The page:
Produced by: Paul Blake, Sony/ATV Music Publishing, Broadway San Jose
Directed by: Marc Bruni
Choreographed by: Josh Prince
Featuring: Sarah Bockel, Andrew Brewer, Sarah Goeke, Jacob Heimer, James Clow, Suzanne Grodner, McKynleigh Alden Abraham, Jordan Edward André, TyNia René Brandon, Josh A. Dawson, John Michael Dias, Matt Faucher, Kaylee Harwood, Willie Hill, James Michael Lambert, Traci Elaine Lee, Jay McKenzie, Aashley Morgan, Elena Ricardo, Ximone Rose, LaQuet Sharnell Pringle, Avery Smith, Alexis Tidwell, Kristopher Stanley Ward
When: November 14-19, 2017
Where: San Jose Center for the Performing Arts, 255 South Almaden Boulevard, San Jose
Tickets: $43-$128 (subject to change); visit www.ticketmaster.com; go to the City National Civic Box Office, 150 W. San Carlos Street, San Jose; or calling 800-982-2787
of Carole King's life
at San Jose Center for Performing Arts
Growing up, my father used to take my family to musicals in the West End of London. On exiting the theater his first words were nearly always “What was your favorite song?”
If he’d asked me that question after last night’s show I would have been hard pressed to find an answer. Carole King’s melodies with husband Gerry Goffin’s words were the soundtrack for teenage angst of 1960s American youth. “It Might As Well Rain Until September,” “Take Good Care of My Baby,” and “Will You Still Love Me Tomorrow” were part teeny bopper songs, part couples therapy.
“Beautiful” charts King’s life and musical career from 16-year old songwriting prodigy in New York through to her insanely popular solo album “Tapestry,” which has sold over 25 million copies worldwide. But “Beautiful” is more than just renditions of Carole King songs. It is an interesting and fun look back at the songwriting “factories” of that age. There was constant pressure to produce the next hit, and the competition was hot.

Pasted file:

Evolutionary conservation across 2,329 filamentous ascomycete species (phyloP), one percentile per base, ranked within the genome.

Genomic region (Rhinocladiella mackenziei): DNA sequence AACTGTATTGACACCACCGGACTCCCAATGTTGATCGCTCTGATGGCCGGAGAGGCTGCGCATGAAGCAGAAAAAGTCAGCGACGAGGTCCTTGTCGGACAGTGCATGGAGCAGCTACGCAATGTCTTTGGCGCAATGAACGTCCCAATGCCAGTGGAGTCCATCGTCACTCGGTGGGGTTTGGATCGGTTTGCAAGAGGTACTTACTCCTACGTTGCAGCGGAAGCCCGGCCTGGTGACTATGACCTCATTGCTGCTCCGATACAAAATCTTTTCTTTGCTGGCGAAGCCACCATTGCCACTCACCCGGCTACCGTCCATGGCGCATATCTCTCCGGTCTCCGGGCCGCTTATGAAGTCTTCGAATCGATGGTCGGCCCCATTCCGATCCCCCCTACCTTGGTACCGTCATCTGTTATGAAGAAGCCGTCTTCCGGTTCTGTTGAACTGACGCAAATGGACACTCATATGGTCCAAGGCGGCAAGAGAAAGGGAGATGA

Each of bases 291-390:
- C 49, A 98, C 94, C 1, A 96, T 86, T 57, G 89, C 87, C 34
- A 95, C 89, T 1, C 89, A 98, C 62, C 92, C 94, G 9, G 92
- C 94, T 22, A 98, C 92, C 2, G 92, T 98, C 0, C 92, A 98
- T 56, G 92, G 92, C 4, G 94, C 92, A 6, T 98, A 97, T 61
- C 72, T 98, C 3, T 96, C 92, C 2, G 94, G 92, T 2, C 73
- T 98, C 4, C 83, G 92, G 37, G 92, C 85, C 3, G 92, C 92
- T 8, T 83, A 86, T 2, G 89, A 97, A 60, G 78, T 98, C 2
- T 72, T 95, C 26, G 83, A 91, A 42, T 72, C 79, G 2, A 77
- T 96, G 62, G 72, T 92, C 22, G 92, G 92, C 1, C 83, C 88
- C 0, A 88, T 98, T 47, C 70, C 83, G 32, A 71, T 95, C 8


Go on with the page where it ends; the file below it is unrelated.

At 16 King, played by Sarah Bockel, was studying to become a teacher. She changed her name from Klein to appear less Jewish in ’60s New York. “Girls don’t write music, they teach it,” says her Jewish mother played by Suzanne Grodner. Ma has some of the best lines in the show. But King persists, finally getting Don Kirshner (Don Clow) to take her first song “It Might As Well Rain Until September.”
Gerry Goffin (Matt Faucher) always wanted to be a playwright apparently, so writing lyrics was the next best thing. He meets King at Queen’s College, Brooklyn, and they start writing together. They do more than write together, and King gets pregnant at 16, though Goffin does the right thing and marries her.
Bockel plays King perfectly. From a 16-year old with limited dress sense to a more mature and world-weary 28-year old. She matches King’s singing style, and her ever-changing hairstyles (thank you Charles G. LaPointe) are in tune with the changing styles of the ’60s and ’70s.